Medals awarded for bravery in 1893 floods
SEPTEMBER 23, 1893 was a day of great celebrations in the town of Lowood, mainly because the Governor Sir Henry Wylie Norman was there to present Royal Humane Society Medals to Major J.F. Flewell Smith, Private Malcolm Smith, Sgt. Edward Nunn and Mr William Russell.
The medals were awarded to the men because of their bravery when at the height of the Jan/Feb 1893 floods, they rescued eight people who clung to trees in the middle of the raging Brisbane River. Those rescued include Cpt. and Mrs R Vernor, their children and others.
Also on that same day the annual inspection of K Company (Lowood) Moreton Regiment by Commandant Major General Owen took place and the laying of the foundation block for the new Lowood Anglican Church (Three of the rescue party were members of K Company).
Captain Vernor explained “We had a fearful trial and fortunately escaped with our lives. Our home had been surrounded by flood water. We remained in the house until the water drove us out.
We then went in a boat to the loft in the stable where I thought we would be safe.
Within half an hour we had the forlorn hope we might reach the other side of the river but we ran into branches of trees, the boat capsized and we were all struggling in a fearful torrent. We clung to the trees for 23 hours until we saw two little flat bottomed punts coming to our rescue. How the men managed to guide their frail crafts I cannot tell, but within 10 minutes we were all aboard and were rowed to safety”.
His Excellency Sir Norman made the presentations of the medals but the honours of pinning them on to the men was given to Mrs Vernor.
A new shirt factory was being erected at the corner of Bell and Union Streets Ipswich in January 1908 for Messrs Alexander Stewart & Sons.
It promised to be an imposing structure of brick.
The building was reported to include special features for the staff. These included a spacious dining room of 24ft x 50ft, a workroom of 76ft x 50ft and the building was to have good lighting.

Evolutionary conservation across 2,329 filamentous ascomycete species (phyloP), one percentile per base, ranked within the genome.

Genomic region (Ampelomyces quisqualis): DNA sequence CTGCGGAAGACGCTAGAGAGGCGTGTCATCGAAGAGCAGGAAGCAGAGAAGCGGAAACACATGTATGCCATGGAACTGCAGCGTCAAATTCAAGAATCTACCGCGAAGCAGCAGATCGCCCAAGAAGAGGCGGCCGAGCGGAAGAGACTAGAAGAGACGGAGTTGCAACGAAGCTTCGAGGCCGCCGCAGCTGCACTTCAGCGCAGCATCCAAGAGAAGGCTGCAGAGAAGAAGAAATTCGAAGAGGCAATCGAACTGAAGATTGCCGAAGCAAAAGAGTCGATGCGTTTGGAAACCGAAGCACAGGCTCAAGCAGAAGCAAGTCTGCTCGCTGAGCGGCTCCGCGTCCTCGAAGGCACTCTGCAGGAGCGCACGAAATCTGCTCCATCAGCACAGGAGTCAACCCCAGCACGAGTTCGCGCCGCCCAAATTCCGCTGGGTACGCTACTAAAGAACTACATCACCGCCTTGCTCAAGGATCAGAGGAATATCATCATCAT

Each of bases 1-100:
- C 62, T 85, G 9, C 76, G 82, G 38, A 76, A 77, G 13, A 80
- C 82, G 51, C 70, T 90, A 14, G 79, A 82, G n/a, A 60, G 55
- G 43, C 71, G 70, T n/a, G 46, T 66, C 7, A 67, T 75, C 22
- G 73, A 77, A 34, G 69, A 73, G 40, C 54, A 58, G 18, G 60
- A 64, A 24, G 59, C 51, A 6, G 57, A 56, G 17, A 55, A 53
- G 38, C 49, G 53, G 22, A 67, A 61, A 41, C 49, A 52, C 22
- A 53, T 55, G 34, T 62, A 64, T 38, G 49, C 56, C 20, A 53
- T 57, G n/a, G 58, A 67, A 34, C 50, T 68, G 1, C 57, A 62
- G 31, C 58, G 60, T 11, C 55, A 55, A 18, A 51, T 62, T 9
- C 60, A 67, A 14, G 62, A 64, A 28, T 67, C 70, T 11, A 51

A further report on the shirt factory read “The Shirt factory at the cnr. Union and Bell Sts is opening on March 28 1908.”
Operations commenced early in the morning and 25 hands were employed.
These girls had received instructions for three weeks at the firm’s Brisbane Factory and had travelled to Brisbane by train.
Another 30 girls were employed on the opening day and they would receive training from those who had earlier been trained in Brisbane.
Mr Stewart who came to Ipswich to supervise the opening of the Ipswich branch hoped to have 150 machines installed within 12 months and that 200 girls would be employed.
AERODROME AT AMBERLEY
Mr Jos. Francis MP stated on the evening of September 28, 1939 that he had discussed with the Commonwealth Director and Mr Cadden, chief Engineer of the Commonwealth Works Department, the position of ex-soldiers who were employed constructing the aerodrome at Amberley. He had been informed that the construction had reached such stage that the surfacing of the runways was so near completion that there was not sufficient work now offering for employment of all, he regretted to say that a further five men and two trucks have to cease work.
The Department had advised Mr Francis that there was the utmost satisfaction with the progress of the work and that the report of all men had been entirely satisfactory.
Mr Francis said he had discussed with the Commonwealth Minister for Works Senator Foll the question of the expenditure of the erection of further buildings on the aerodrome at Amberley, so that the men discharged might apply to the successful contractor for employment when the works commenced.
These contracts contained a clause providing for preference to returned soldiers in the work carried out by the contractor.
Good news came to Ipswich in 1873 when J Hempsted & Co Manufacturers of all kinds of aerated waters released their Patent Stoppered Bottles of drinks. The firm claimed that their product was drunk in all the best hotels in England and America. They advertised that these bottles would be found to be far superior to the old style.
Ginger beer, lemonade, soda water, sarsaparilla and all other drinks were sold at 2 shillings per dozen, syphons holding a quart, 6 shillings per dozen.
Their manufactory was in Brisbane Street, Ipswich.
Major-General John Fletcher Owen.